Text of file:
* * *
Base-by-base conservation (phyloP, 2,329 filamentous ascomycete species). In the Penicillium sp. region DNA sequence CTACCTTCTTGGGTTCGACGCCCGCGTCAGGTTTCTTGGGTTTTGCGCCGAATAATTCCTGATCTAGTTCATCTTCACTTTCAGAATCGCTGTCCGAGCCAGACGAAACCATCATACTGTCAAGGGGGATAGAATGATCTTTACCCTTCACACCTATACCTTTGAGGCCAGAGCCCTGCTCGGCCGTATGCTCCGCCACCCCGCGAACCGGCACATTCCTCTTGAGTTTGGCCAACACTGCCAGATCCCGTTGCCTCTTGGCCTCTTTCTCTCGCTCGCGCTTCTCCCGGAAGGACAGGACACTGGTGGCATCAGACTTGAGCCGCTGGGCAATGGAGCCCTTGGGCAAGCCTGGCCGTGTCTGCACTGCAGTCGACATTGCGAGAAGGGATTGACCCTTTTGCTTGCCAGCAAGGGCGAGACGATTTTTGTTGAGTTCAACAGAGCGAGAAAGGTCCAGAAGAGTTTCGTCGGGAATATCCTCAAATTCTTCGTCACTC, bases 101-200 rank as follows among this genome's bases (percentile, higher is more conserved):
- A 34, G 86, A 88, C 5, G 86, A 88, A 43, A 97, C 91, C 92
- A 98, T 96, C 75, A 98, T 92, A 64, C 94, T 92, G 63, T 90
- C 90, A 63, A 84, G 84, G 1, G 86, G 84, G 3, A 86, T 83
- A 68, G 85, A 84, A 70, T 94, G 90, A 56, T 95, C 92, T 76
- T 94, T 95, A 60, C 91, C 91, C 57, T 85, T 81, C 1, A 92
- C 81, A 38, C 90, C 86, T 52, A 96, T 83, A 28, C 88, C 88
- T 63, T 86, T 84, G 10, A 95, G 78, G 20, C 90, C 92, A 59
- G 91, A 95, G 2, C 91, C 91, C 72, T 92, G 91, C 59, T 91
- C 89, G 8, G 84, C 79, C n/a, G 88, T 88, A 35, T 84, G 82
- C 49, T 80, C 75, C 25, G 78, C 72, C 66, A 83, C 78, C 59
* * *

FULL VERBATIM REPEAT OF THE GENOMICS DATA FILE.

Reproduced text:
Base-by-base conservation (phyloP, 2,329 filamentous ascomycete species). In the Penicillium sp. region DNA sequence CTACCTTCTTGGGTTCGACGCCCGCGTCAGGTTTCTTGGGTTTTGCGCCGAATAATTCCTGATCTAGTTCATCTTCACTTTCAGAATCGCTGTCCGAGCCAGACGAAACCATCATACTGTCAAGGGGGATAGAATGATCTTTACCCTTCACACCTATACCTTTGAGGCCAGAGCCCTGCTCGGCCGTATGCTCCGCCACCCCGCGAACCGGCACATTCCTCTTGAGTTTGGCCAACACTGCCAGATCCCGTTGCCTCTTGGCCTCTTTCTCTCGCTCGCGCTTCTCCCGGAAGGACAGGACACTGGTGGCATCAGACTTGAGCCGCTGGGCAATGGAGCCCTTGGGCAAGCCTGGCCGTGTCTGCACTGCAGTCGACATTGCGAGAAGGGATTGACCCTTTTGCTTGCCAGCAAGGGCGAGACGATTTTTGTTGAGTTCAACAGAGCGAGAAAGGTCCAGAAGAGTTTCGTCGGGAATATCCTCAAATTCTTCGTCACTC, bases 101-200 rank as follows among this genome's bases (percentile, higher is more conserved):
- A 34, G 86, A 88, C 5, G 86, A 88, A 43, A 97, C 91, C 92
- A 98, T 96, C 75, A 98, T 92, A 64, C 94, T 92, G 63, T 90
- C 90, A 63, A 84, G 84, G 1, G 86, G 84, G 3, A 86, T 83
- A 68, G 85, A 84, A 70, T 94, G 90, A 56, T 95, C 92, T 76
- T 94, T 95, A 60, C 91, C 91, C 57, T 85, T 81, C 1, A 92
- C 81, A 38, C 90, C 86, T 52, A 96, T 83, A 28, C 88, C 88
- T 63, T 86, T 84, G 10, A 95, G 78, G 20, C 90, C 92, A 59
- G 91, A 95, G 2, C 91, C 91, C 72, T 92, G 91, C 59, T 91
- C 89, G 8, G 84, C 79, C n/a, G 88, T 88, A 35, T 84, G 82
- C 49, T 80, C 75, C 25, G 78, C 72, C 66, A 83, C 78, C 59